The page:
Skip to Main Content
Biomass and nitrogen dynamics of four plantation tree species receiving irrigation and fertilizationAuthor(s): W. Rusty Cobb; Rodney E. Will; Richard F. Daniels; Marshall A. Jacobson
Source: In: Stanturf, John A., ed. 2010. Proceedings of the 14th biennial southern silvicultural research conference. Gen. Tech. Rep. SRS–121. Asheville, NC: U.S. Department of Agriculture, Forest Service, Southern Research Station. p. 521.
Publication Series: General Technical Report (GTR)
Station: Southern Research Station
PDF: View PDF (34.73 KB)
DescriptionIn addition to fiber and wood production, there has been renewed interest in using forest biomass for energy production through both direct combustion and through technologies to produce liquid fuels from wood. In addition, growth and productivity of forests have important potential implications in terms of carbon sequestration and carbon credits because growth is directly related to carbon removal from the atmosphere. To better meet these current and future biomass related objectives, there are several important issues that need to be better understood related to growth potential, biomass partitioning to different aboveground stand components, and nitrogen demand and partitioning among stand components.
- You may send email to email@example.com to request a hard copy of this publication.
- (Please specify exactly which publication you are requesting and your mailing address.)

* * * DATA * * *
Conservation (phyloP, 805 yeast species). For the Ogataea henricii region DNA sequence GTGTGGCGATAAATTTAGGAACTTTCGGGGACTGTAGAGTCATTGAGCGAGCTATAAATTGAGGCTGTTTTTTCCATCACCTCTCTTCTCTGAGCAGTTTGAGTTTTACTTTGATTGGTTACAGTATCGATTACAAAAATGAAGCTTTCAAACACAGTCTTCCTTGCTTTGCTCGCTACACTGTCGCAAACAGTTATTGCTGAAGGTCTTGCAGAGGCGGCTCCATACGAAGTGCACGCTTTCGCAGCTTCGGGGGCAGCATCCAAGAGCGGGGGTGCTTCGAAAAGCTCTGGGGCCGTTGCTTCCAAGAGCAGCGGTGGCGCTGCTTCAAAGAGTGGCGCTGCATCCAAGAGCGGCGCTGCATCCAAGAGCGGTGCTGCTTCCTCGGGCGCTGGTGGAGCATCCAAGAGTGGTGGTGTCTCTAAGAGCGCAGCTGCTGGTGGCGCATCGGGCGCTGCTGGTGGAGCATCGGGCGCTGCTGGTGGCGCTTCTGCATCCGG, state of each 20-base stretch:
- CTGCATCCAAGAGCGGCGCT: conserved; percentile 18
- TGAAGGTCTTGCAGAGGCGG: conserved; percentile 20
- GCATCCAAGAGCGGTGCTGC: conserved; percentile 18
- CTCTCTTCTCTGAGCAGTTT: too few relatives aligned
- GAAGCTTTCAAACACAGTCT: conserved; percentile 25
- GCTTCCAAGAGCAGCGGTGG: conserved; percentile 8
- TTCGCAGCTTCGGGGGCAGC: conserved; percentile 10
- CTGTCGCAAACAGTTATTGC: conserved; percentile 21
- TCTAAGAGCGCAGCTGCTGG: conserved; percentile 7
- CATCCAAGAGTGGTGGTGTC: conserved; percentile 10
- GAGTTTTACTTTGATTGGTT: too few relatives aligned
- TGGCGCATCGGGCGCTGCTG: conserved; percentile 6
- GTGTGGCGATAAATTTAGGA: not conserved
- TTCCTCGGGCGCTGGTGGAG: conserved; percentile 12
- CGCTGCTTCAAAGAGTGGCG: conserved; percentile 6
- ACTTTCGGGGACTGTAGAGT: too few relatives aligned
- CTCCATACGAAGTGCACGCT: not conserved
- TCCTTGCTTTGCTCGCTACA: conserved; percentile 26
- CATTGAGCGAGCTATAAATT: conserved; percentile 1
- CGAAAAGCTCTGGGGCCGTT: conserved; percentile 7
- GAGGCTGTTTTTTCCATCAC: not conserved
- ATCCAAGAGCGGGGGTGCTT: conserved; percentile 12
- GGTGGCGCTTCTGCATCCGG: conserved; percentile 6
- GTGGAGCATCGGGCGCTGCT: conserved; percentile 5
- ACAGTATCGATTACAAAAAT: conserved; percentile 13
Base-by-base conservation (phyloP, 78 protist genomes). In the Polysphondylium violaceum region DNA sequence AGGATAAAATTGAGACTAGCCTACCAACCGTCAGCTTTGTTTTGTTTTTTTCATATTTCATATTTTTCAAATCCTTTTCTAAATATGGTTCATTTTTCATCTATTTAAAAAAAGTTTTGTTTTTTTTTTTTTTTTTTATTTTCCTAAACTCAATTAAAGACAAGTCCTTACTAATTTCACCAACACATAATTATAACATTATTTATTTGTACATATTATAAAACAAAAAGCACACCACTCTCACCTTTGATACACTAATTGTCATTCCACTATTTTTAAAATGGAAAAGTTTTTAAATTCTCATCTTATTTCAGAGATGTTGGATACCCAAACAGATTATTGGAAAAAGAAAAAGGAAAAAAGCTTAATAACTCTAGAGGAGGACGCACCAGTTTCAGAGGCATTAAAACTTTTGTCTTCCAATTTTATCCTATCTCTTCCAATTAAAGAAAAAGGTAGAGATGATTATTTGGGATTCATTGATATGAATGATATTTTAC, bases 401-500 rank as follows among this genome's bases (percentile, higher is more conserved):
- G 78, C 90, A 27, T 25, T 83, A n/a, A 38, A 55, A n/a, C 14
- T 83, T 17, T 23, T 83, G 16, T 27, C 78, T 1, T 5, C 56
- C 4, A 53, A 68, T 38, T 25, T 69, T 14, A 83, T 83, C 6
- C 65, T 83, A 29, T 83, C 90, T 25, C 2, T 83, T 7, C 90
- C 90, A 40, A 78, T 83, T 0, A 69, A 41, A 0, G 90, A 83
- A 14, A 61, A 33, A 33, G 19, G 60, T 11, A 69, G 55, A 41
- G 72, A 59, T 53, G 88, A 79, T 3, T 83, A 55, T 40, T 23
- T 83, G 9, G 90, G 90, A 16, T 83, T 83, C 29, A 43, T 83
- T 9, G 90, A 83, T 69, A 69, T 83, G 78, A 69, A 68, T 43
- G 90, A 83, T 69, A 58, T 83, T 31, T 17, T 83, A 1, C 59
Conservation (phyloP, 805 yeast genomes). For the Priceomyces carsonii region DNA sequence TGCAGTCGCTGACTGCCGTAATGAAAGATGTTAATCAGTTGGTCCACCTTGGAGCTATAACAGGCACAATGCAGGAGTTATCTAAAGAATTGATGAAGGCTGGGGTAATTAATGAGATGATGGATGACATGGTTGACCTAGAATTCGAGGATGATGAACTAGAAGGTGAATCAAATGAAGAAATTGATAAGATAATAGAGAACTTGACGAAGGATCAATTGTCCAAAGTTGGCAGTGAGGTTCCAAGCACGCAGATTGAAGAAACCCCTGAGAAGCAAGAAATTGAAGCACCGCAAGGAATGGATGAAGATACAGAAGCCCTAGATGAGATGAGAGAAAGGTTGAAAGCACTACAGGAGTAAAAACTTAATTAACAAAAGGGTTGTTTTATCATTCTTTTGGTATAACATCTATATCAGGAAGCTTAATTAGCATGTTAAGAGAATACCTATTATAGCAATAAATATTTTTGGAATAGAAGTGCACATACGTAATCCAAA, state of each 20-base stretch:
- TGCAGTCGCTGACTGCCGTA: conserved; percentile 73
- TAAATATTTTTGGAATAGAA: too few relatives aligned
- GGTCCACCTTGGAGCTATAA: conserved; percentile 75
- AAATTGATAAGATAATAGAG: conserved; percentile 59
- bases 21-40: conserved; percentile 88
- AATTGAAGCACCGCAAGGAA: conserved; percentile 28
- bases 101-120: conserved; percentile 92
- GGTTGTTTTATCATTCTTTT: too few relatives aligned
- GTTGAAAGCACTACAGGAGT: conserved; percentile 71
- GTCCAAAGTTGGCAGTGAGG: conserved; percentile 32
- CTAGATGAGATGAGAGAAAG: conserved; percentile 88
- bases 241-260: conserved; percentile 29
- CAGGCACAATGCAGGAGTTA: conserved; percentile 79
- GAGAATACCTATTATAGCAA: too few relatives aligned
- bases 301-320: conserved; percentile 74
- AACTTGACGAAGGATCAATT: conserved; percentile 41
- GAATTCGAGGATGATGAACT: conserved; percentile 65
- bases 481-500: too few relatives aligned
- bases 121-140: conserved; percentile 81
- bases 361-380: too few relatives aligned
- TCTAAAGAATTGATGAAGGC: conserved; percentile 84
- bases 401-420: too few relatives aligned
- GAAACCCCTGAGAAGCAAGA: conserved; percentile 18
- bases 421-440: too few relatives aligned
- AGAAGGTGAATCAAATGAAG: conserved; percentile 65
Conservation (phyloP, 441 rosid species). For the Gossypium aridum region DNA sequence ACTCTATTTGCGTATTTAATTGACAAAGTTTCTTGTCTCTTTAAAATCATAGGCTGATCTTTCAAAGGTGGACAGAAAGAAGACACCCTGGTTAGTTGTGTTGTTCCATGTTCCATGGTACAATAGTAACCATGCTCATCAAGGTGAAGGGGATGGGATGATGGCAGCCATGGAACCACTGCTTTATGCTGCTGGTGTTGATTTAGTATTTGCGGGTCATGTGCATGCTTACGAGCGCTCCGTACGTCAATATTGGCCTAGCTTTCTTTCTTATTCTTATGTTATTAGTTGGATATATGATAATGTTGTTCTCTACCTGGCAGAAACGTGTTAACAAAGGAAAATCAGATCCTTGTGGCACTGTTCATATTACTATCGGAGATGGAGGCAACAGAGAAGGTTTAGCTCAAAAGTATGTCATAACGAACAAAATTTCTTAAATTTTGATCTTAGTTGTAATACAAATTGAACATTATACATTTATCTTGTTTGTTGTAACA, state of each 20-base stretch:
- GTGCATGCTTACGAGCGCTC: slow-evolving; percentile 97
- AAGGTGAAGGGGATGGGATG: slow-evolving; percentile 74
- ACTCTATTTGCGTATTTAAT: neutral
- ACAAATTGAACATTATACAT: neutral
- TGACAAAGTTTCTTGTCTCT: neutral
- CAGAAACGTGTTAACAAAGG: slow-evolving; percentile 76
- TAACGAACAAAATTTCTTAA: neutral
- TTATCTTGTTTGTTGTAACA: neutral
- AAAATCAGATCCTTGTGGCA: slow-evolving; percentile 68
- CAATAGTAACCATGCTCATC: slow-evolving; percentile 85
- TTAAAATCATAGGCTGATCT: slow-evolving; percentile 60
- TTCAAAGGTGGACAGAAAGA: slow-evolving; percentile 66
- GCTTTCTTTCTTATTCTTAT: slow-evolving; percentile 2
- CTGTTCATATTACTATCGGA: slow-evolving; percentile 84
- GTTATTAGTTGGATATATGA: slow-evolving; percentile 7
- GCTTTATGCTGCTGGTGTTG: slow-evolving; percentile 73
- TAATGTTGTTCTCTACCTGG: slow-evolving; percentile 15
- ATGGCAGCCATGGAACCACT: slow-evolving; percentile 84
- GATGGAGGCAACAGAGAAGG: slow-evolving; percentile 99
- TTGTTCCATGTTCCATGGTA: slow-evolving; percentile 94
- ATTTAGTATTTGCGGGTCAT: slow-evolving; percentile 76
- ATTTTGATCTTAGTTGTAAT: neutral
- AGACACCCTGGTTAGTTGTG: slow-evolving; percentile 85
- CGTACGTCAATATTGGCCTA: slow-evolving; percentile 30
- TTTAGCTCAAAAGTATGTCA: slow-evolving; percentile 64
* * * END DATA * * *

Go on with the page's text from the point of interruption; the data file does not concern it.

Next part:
- We recommend that you also print this page and attach it to the printout of the article, to retain the full citation information.
- This article was written and prepared by U.S. Government employees on official time, and is therefore in the public domain.
CitationCobb, W. Rusty; Will, Rodney E.; Daniels, Richard F.; Jacobson, Marshall A. 2010. Biomass and nitrogen dynamics of four plantation tree species receiving irrigation and fertilization. In: Stanturf, John A., ed. 2010. Proceedings of the 14th biennial southern silvicultural research conference. Gen. Tech. Rep. SRS–121. Asheville, NC: U.S. Department of Agriculture, Forest Service, Southern Research Station. p. 521.
- Effect of thinning on partitioning of aboveground biomass in naturally regenerated shortleaf pine (Pinus echinata mill.)
- Carbon allocation in forest ecosystems
- Factors controlling Eucalyptus productivity: How water availability and stand structure alter production and carbon allocation
XML: View XML